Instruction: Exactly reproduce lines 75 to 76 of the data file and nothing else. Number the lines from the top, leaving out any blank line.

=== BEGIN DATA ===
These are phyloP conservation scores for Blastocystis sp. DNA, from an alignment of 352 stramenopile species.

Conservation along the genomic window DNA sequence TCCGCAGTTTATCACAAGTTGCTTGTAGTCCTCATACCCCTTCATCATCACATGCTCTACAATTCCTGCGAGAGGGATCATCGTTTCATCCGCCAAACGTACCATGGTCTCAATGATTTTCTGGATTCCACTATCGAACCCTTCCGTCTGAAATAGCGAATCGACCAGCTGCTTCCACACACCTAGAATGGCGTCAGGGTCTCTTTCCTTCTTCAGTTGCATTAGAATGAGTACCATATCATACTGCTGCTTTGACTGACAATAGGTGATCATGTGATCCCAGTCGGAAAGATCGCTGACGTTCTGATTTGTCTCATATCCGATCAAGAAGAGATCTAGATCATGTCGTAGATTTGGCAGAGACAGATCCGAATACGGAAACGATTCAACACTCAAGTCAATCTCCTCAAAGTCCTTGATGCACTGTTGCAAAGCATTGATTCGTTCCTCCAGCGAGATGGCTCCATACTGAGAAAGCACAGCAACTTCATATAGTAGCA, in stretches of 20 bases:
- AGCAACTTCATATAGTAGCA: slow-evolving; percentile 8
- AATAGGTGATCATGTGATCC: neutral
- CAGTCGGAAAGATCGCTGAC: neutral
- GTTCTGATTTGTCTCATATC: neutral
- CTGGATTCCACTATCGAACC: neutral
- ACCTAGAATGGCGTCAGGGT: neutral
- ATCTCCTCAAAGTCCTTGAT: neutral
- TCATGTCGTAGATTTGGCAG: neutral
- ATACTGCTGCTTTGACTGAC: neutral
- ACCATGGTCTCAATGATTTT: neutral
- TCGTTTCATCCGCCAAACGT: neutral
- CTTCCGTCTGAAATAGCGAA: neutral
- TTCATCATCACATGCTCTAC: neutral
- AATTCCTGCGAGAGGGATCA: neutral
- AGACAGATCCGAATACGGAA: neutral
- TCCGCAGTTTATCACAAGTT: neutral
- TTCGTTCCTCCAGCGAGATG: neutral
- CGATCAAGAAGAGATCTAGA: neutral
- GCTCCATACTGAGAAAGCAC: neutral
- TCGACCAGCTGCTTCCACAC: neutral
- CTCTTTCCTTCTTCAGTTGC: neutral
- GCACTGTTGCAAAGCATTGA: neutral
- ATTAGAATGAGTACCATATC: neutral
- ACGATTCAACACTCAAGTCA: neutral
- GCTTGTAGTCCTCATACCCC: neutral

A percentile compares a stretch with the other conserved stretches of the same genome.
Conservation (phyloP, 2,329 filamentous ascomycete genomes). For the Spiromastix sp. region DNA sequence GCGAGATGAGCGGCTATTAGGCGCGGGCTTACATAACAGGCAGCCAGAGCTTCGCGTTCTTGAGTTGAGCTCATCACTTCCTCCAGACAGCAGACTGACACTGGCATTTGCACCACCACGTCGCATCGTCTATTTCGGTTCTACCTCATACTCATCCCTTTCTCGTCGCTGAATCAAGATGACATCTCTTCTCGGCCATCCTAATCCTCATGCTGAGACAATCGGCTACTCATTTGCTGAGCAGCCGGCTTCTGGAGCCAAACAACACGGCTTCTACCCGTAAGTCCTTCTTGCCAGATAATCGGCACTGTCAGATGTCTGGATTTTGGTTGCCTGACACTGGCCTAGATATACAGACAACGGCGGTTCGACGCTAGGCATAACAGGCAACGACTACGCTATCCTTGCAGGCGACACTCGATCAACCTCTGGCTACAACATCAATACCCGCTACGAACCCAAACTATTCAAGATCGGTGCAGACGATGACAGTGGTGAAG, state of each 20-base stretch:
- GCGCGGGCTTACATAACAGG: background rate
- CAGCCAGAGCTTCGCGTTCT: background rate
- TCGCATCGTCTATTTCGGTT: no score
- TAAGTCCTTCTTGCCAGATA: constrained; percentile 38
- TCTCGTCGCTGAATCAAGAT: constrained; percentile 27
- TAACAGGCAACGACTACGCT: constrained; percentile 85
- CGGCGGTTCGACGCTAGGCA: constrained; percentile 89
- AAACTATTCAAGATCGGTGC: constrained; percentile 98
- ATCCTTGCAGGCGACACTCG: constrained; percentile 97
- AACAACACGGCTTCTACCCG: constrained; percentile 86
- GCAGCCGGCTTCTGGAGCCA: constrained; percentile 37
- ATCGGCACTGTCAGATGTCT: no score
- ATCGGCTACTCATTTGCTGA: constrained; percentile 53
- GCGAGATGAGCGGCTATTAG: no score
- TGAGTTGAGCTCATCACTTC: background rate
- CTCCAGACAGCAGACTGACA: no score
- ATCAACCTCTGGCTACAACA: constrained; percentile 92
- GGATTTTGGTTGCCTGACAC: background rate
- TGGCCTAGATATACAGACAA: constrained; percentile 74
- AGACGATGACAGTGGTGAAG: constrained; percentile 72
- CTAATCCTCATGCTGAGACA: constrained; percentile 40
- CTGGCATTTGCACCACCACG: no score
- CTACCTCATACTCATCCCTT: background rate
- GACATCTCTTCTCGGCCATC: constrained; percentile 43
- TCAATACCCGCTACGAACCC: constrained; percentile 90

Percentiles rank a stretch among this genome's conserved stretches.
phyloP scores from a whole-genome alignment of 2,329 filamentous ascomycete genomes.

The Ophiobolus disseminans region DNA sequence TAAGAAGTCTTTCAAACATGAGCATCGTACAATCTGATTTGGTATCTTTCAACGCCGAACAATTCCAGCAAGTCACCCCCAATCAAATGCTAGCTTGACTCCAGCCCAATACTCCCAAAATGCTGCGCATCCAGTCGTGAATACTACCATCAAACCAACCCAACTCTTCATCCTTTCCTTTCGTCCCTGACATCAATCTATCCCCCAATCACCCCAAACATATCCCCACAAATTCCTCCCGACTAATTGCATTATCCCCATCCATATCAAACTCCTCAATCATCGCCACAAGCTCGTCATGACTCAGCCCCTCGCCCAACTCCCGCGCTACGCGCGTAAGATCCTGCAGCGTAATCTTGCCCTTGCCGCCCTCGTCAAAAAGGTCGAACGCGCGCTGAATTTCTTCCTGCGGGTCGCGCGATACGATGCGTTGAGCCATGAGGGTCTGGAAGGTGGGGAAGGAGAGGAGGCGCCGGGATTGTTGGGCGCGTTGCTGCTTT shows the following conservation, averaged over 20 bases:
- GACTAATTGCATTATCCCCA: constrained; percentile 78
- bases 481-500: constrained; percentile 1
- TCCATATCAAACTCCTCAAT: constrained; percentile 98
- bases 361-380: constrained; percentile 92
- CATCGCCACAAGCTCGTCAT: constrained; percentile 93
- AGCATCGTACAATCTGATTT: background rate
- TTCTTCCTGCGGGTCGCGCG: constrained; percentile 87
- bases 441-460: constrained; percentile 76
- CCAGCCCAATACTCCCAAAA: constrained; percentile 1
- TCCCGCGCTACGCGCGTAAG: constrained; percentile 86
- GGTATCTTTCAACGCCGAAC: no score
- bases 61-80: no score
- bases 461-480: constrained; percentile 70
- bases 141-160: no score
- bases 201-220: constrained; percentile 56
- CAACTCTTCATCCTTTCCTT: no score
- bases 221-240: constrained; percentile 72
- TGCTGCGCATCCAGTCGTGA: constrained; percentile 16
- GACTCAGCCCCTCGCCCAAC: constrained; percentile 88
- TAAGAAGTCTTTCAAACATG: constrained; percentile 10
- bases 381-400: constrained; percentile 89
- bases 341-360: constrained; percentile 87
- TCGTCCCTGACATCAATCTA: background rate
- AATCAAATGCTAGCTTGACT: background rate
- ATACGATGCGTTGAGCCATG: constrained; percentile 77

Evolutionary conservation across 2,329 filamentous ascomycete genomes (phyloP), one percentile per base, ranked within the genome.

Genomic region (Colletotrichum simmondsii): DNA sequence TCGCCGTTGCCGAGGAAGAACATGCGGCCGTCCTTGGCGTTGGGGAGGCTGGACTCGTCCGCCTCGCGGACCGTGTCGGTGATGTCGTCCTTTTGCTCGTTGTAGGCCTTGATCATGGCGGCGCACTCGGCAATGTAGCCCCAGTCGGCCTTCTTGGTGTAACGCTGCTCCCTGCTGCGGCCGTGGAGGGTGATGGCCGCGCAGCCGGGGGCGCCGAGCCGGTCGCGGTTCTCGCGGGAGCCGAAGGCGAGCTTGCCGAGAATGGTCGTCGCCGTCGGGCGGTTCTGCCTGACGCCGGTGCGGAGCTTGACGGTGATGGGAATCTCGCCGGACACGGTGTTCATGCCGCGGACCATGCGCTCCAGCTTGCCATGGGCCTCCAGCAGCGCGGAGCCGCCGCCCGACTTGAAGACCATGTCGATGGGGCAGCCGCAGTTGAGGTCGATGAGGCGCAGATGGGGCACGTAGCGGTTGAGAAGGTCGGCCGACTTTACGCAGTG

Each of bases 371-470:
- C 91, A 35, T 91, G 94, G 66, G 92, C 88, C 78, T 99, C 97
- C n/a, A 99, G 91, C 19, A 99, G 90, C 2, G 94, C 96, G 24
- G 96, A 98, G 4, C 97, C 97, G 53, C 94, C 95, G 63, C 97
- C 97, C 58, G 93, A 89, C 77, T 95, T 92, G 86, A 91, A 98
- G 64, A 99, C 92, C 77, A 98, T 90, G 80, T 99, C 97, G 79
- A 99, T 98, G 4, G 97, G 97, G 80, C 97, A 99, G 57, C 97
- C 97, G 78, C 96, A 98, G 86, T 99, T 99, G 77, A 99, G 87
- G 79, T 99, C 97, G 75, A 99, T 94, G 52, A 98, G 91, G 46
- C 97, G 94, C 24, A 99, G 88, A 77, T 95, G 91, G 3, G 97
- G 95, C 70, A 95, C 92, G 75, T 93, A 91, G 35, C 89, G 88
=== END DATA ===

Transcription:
- TGCTGCGCATCCAGTCGTGA: constrained; percentile 16
- GACTCAGCCCCTCGCCCAAC: constrained; percentile 88